Tuesday, May 15, 2007

Metalcore - Was It Something The “Real” Metal Fans Were Asking For?

All arguments to whether metalcore is “real” metal or not I’ll leave to everyone else to argue about. I remember a time when metalcore bands like As I Lay Dying went on tour with Six Feet Under, Behemoth and Skinless, and got good reactions from the death metal crowd. People who had been into underground metal like death metal, modern thrash and melodic death metal weren’t worried about short hair or tight pants and often gladly accepted those bands with open arms.

Today we know all about how popular metalcore is and how many bands (both clone bands and variants) of the genre there are. I remember seeing deathcore and some more technical stuff gain an inkling of popularity, and it’s almost as those the anti-trend people are looking for the next trend to beat up on, as though it’s their next trendy thing to do.

I remember a time in chat rooms and message boards when people in the metal crowd said that metal is what people should be listening too, that it’s what should be influencing people, and that bands should be more technical. Late 90's and early millennium metalcore was built upon being influenced by real metal.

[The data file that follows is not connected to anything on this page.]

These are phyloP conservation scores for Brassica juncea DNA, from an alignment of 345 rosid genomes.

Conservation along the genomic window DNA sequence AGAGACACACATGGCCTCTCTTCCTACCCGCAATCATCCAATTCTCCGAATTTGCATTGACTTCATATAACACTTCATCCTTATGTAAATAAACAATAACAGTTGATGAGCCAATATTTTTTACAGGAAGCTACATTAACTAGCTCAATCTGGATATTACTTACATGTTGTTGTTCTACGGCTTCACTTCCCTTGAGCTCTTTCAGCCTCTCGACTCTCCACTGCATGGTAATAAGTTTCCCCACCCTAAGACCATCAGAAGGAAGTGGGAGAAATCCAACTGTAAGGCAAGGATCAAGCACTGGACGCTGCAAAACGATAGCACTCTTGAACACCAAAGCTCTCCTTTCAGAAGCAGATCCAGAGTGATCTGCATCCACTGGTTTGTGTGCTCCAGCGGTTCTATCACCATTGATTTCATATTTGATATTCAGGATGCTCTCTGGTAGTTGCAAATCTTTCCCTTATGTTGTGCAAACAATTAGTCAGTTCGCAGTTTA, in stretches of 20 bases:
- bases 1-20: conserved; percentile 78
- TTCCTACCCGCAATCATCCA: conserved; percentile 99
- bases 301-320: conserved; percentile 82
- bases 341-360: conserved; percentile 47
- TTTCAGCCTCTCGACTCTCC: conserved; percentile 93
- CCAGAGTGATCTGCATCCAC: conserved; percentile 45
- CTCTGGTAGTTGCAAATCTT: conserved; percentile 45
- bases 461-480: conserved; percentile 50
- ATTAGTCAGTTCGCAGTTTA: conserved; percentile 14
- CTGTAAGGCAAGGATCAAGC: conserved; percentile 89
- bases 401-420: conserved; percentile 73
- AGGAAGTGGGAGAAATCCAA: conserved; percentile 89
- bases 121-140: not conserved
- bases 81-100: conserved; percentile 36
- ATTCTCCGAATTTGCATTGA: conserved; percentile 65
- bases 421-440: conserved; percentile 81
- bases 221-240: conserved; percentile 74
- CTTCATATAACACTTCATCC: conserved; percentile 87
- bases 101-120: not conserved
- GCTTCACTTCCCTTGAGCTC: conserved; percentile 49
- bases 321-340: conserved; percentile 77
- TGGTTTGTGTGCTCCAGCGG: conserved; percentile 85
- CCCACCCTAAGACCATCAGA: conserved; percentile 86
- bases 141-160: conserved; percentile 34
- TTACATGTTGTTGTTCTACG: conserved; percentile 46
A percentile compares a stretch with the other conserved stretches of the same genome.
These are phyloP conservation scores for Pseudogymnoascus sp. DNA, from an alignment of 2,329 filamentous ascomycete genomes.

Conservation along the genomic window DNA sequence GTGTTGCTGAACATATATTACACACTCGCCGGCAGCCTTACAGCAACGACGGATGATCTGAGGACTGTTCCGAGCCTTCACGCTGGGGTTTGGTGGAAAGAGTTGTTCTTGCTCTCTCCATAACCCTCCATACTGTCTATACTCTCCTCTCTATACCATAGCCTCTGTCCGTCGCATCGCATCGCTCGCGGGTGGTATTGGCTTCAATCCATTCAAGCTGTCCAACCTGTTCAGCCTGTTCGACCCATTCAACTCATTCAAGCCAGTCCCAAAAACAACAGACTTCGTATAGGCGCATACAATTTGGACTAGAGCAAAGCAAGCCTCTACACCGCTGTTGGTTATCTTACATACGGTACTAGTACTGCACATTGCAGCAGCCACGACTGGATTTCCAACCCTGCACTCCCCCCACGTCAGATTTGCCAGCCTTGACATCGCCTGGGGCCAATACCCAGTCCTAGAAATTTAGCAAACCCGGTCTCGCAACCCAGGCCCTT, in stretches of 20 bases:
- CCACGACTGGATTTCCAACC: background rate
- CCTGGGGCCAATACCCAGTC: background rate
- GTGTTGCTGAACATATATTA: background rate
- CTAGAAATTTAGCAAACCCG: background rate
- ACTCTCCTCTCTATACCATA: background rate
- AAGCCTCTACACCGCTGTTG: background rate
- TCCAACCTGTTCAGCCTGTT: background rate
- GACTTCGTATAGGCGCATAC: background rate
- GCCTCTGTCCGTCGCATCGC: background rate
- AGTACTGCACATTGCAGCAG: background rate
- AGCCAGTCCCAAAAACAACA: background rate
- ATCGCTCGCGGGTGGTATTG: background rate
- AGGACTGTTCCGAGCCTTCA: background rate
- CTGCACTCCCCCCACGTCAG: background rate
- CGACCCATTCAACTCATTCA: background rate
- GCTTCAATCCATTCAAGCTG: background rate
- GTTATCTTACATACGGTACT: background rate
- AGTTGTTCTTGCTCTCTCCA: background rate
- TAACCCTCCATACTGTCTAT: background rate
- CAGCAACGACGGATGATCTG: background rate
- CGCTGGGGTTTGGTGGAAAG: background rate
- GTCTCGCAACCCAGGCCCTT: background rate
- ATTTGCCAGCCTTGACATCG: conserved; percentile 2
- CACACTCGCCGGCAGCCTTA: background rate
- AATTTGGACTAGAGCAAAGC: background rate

As it stands right now, just about any type of real metal you can think of has gained huge amounts of popularity. Many claim that old-school death metal is stronger than ever. black metal as a whole is much more popular. There are 80's styled thrash bands coming out, getting signed, and gaining interest, and even the once maligned power metal has grown by leaps and bounds as well, not to mention many other variants.

I watched a news program on TV one time about commercial groups gauging trends. They split up teenagers into four groups in different levels of trendiness. There were of course the trendiest people, who follow the newest trends pretty close, but they don’t set the trends. It’s the people in tiny subcultures that don’t buy a lot of standard products who set the trends.

In essence, isn’t it us, the people in the underground metal crowd, who were willing to do it first when no on else was, who set these trends? We spoke, telling people what bands they should listen too, what they should be influenced by, and that there should be more technical playing, and the public listened. Yet the underground metal crowd is now mad that what we love has become more popular.

I could use the old cliche “be careful what you wish for, you just might get it”, but our wish was granted, and we got what we asked for.



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